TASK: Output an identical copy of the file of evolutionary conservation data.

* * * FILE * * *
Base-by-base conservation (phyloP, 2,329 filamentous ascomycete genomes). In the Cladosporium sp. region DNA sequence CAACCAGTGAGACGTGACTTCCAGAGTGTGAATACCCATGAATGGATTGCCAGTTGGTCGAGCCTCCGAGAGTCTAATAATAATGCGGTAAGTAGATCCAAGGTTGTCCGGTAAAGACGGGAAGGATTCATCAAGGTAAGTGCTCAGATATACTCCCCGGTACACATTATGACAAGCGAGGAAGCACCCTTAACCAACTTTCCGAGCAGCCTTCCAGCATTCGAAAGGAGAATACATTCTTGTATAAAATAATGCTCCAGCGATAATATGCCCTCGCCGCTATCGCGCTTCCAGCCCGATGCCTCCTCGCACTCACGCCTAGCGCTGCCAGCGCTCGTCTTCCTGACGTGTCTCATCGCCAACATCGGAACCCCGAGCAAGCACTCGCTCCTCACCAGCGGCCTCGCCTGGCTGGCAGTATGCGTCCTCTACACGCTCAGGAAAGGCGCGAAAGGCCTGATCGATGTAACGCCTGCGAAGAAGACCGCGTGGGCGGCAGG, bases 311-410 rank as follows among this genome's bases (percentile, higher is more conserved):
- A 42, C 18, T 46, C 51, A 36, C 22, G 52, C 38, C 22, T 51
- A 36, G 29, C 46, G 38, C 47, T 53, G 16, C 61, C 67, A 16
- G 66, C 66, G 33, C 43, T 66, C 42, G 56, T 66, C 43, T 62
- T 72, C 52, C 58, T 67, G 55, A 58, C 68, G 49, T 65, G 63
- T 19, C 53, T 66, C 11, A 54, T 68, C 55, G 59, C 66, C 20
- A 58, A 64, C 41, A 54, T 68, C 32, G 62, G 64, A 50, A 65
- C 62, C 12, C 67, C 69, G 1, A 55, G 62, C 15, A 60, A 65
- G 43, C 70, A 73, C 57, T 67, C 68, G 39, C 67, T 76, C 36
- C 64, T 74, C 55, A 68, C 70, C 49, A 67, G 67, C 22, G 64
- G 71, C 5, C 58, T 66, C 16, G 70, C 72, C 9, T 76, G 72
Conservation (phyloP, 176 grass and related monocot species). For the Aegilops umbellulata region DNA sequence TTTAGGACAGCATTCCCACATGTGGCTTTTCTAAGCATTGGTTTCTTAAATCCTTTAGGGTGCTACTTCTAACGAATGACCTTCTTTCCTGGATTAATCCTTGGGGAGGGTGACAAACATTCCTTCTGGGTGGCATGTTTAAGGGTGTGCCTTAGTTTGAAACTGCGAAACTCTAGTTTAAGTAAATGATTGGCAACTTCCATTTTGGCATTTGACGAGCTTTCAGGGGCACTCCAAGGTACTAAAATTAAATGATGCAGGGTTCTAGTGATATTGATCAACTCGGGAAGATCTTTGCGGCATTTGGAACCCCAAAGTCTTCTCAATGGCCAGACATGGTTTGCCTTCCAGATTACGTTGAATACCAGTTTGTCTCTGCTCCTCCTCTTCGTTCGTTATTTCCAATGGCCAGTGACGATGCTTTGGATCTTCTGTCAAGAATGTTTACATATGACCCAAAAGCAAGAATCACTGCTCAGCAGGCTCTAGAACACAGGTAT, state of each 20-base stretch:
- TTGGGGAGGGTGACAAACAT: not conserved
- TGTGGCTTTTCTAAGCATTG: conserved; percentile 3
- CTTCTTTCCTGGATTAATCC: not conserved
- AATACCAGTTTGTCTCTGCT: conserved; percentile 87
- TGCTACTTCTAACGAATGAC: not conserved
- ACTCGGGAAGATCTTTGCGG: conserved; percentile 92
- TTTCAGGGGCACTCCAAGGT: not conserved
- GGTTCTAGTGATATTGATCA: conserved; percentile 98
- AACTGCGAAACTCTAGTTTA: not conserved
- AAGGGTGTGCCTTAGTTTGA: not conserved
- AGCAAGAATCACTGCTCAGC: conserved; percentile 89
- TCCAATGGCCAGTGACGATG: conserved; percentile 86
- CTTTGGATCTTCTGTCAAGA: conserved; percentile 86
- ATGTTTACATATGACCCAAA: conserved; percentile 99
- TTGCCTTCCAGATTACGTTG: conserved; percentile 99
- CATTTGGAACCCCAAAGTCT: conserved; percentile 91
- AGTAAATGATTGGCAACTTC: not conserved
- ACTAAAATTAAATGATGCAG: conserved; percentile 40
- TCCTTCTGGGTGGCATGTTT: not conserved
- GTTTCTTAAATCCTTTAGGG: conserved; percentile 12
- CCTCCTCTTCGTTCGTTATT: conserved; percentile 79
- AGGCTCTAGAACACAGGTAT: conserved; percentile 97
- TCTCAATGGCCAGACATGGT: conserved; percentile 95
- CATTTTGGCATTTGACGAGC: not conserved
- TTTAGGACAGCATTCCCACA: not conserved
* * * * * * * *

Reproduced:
Base-by-base conservation (phyloP, 2,329 filamentous ascomycete genomes). In the Cladosporium sp. region DNA sequence CAACCAGTGAGACGTGACTTCCAGAGTGTGAATACCCATGAATGGATTGCCAGTTGGTCGAGCCTCCGAGAGTCTAATAATAATGCGGTAAGTAGATCCAAGGTTGTCCGGTAAAGACGGGAAGGATTCATCAAGGTAAGTGCTCAGATATACTCCCCGGTACACATTATGACAAGCGAGGAAGCACCCTTAACCAACTTTCCGAGCAGCCTTCCAGCATTCGAAAGGAGAATACATTCTTGTATAAAATAATGCTCCAGCGATAATATGCCCTCGCCGCTATCGCGCTTCCAGCCCGATGCCTCCTCGCACTCACGCCTAGCGCTGCCAGCGCTCGTCTTCCTGACGTGTCTCATCGCCAACATCGGAACCCCGAGCAAGCACTCGCTCCTCACCAGCGGCCTCGCCTGGCTGGCAGTATGCGTCCTCTACACGCTCAGGAAAGGCGCGAAAGGCCTGATCGATGTAACGCCTGCGAAGAAGACCGCGTGGGCGGCAGG, bases 311-410 rank as follows among this genome's bases (percentile, higher is more conserved):
- A 42, C 18, T 46, C 51, A 36, C 22, G 52, C 38, C 22, T 51
- A 36, G 29, C 46, G 38, C 47, T 53, G 16, C 61, C 67, A 16
- G 66, C 66, G 33, C 43, T 66, C 42, G 56, T 66, C 43, T 62
- T 72, C 52, C 58, T 67, G 55, A 58, C 68, G 49, T 65, G 63
- T 19, C 53, T 66, C 11, A 54, T 68, C 55, G 59, C 66, C 20
- A 58, A 64, C 41, A 54, T 68, C 32, G 62, G 64, A 50, A 65
- C 62, C 12, C 67, C 69, G 1, A 55, G 62, C 15, A 60, A 65
- G 43, C 70, A 73, C 57, T 67, C 68, G 39, C 67, T 76, C 36
- C 64, T 74, C 55, A 68, C 70, C 49, A 67, G 67, C 22, G 64
- G 71, C 5, C 58, T 66, C 16, G 70, C 72, C 9, T 76, G 72
Conservation (phyloP, 176 grass and related monocot species). For the Aegilops umbellulata region DNA sequence TTTAGGACAGCATTCCCACATGTGGCTTTTCTAAGCATTGGTTTCTTAAATCCTTTAGGGTGCTACTTCTAACGAATGACCTTCTTTCCTGGATTAATCCTTGGGGAGGGTGACAAACATTCCTTCTGGGTGGCATGTTTAAGGGTGTGCCTTAGTTTGAAACTGCGAAACTCTAGTTTAAGTAAATGATTGGCAACTTCCATTTTGGCATTTGACGAGCTTTCAGGGGCACTCCAAGGTACTAAAATTAAATGATGCAGGGTTCTAGTGATATTGATCAACTCGGGAAGATCTTTGCGGCATTTGGAACCCCAAAGTCTTCTCAATGGCCAGACATGGTTTGCCTTCCAGATTACGTTGAATACCAGTTTGTCTCTGCTCCTCCTCTTCGTTCGTTATTTCCAATGGCCAGTGACGATGCTTTGGATCTTCTGTCAAGAATGTTTACATATGACCCAAAAGCAAGAATCACTGCTCAGCAGGCTCTAGAACACAGGTAT, state of each 20-base stretch:
- TTGGGGAGGGTGACAAACAT: not conserved
- TGTGGCTTTTCTAAGCATTG: conserved; percentile 3
- CTTCTTTCCTGGATTAATCC: not conserved
- AATACCAGTTTGTCTCTGCT: conserved; percentile 87
- TGCTACTTCTAACGAATGAC: not conserved
- ACTCGGGAAGATCTTTGCGG: conserved; percentile 92
- TTTCAGGGGCACTCCAAGGT: not conserved
- GGTTCTAGTGATATTGATCA: conserved; percentile 98
- AACTGCGAAACTCTAGTTTA: not conserved
- AAGGGTGTGCCTTAGTTTGA: not conserved
- AGCAAGAATCACTGCTCAGC: conserved; percentile 89
- TCCAATGGCCAGTGACGATG: conserved; percentile 86
- CTTTGGATCTTCTGTCAAGA: conserved; percentile 86
- ATGTTTACATATGACCCAAA: conserved; percentile 99
- TTGCCTTCCAGATTACGTTG: conserved; percentile 99
- CATTTGGAACCCCAAAGTCT: conserved; percentile 91
- AGTAAATGATTGGCAACTTC: not conserved
- ACTAAAATTAAATGATGCAG: conserved; percentile 40
- TCCTTCTGGGTGGCATGTTT: not conserved
- GTTTCTTAAATCCTTTAGGG: conserved; percentile 12
- CCTCCTCTTCGTTCGTTATT: conserved; percentile 79
- AGGCTCTAGAACACAGGTAT: conserved; percentile 97
- TCTCAATGGCCAGACATGGT: conserved; percentile 95
- CATTTTGGCATTTGACGAGC: not conserved
- TTTAGGACAGCATTCCCACA: not conserved